Israel’s Beresheet lunar lander imagery taken before crash landing on April 11.
Credit: SpaceIL and Israel Aerospace Industries (IAI)

A preliminary investigation of what caused Israel’s Beresheet crash landing on the Moon April 11 has found it appears that a “manual command” was entered into the spacecraft’s computer.

“This led to a chain reaction in the spacecraft, during which the main engine switched off, which prevented it from activating further,” according to a SpaceIL and Israel Aerospace Industries (IAI) statement.

Teams continue to investigate further, in order to understand the full picture of what occurred during the mission, the statement explains. “In the coming weeks, final results of the investigation will be released.”

Lunar Reconnaissance Orbiter (LRO).
Credit: NASA/GSFC

LRO lookout

Meanwhile, Researchers are on the lookout for a NASA piggyback experiment that could have survived the destructive April 11 crash landing of Israel’s lunar lander, Beresheet.

There will be repeat attempts to target the crash site by NASA’s Lunar Reconnaissance Orbiter (LRO).

Crash landing survivor? NASA Goddard Space Flight Center/MIT Laser Retro-reflector Array (LRA) for Lunar Landers.
Credit: SpaceIL/Courtesy Xiaoli Sun/GSFC

Along with high-power camera sweeps, LRO will be using an onboard Lunar Orbiter Laser Altimeter (LOLA), trying to detect a NASA-provided laser retro-reflector array in the Beresheet wreckage zone.

Called the NASA Goddard Space Flight Center/MIT Laser Retro-reflector Array (LRA) for Lunar Landers, the ball-shaped device was located on the top side of the Israeli lander.

Laser beaming

The size of a computer mouse, LRA is composed of eight mirrors made of quartz cube corners that are set into a dome-shaped aluminum frame. That array is lightweight, radiation-hardened and long-lived.

NASA experiment after installation (the array is mounted on the top of the spacecraft, lower left, at about 7 o’clock position).
Credit: SpaceIL/Courtesy Xiaoli Sun/GSFC

From the high-flying LRO, laser beams generated by LOLA would strike the device and then are backscattered from the lunar surface. For each laser beam, LOLA measures its time of flight, or range.

Overhead passes

While there will be many attempts to target the wreckage, LRO is only directly over the site twice per month, and one of those will be in darkness (not an issue for the laser), explains Massachusetts Institute of Technology’s David Smith, the principal investigator for LOLA and an emeritus researcher at NASA Goddard in Greenbelt, Maryland.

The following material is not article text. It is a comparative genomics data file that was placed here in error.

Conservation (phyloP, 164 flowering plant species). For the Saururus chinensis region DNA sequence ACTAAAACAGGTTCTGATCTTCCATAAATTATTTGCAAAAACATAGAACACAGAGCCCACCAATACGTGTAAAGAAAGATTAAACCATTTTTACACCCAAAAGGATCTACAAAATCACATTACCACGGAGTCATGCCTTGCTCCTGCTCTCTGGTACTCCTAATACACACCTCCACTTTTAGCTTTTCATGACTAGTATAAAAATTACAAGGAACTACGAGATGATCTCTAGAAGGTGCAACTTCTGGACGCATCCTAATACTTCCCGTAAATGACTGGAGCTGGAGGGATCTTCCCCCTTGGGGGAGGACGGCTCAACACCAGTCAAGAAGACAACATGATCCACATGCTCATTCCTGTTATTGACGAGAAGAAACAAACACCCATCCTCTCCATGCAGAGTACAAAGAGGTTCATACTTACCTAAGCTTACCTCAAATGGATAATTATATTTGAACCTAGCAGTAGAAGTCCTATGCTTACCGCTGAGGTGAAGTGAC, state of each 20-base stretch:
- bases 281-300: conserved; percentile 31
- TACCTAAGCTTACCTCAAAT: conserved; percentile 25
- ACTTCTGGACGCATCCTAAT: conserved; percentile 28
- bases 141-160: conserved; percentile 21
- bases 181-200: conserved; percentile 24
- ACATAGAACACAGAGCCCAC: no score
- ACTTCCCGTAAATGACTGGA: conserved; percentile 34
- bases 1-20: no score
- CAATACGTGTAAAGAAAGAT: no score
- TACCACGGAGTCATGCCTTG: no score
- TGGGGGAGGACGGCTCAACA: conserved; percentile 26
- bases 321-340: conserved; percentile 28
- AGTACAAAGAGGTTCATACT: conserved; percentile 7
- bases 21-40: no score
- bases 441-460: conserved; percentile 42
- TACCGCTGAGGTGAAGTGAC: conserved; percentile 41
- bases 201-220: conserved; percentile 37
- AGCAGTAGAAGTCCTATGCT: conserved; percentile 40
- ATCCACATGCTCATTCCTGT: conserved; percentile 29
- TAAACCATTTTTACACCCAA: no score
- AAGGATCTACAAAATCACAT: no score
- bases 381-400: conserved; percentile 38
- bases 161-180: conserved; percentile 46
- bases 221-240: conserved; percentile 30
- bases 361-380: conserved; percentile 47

“But the site can be viewed on several passes around the ‘overhead’ pass by looking off to the side or forward or backward. This requires the spacecraft to slew or roll to see the target,” Smith adds. “That’s a decision that LRO makes to ensure there are no issues with regard to constraints on pointing close to the sun or star cameras being able to see the stars (and not the lunar surface),” he said, so the process requires requests for slew and role magnitudes and directions to the LRO project for a specific observation time.

Integrated on Israeli lunar lander, a NASA scientific payload consisting of a small Lunar Retroreflector Array (LRA).
Credit: NASA/Goddard Space Flight Center

Pointing requests

This is normal procedure, Smith said, but typically there’s need to submit pointing requests about a week in advance. That allows the LRO project to check on pointing abilities (there are limits) of LRO and on thermal effects and spacecraft solar array pointing for charging the batteries.

“It may take 10 to 15 minutes for the spacecraft to turn to the desired direction and another 15 minutes to return to its normal nadir mode for just a few seconds of observations,” Smith told Inside Outer Space.

The Israeli lunar spacecraft weighed only 1,322 pounds, or 600 kilograms.
Credit: Eliran Avital

“I am sure the project will start to attempt observations as soon as possible,” Smith said. LRO’s camera system and the laser are co-boresighted, “so when the camera slews to take an image the laser altimeter automatically goes with it and will attempt to make a range observation at the same time.”

At a speed of over 3,300 miles per hour (1.5 kilometers per second), the whole LRO observation period is over in a few seconds, Smith said.

Last image from failed Beresheet lunar lander, at a distance of 9 miles (15 kilometers) from the surface of the Moon.
Credit: SpaceIL and Israel Aerospace Industries (IAI)

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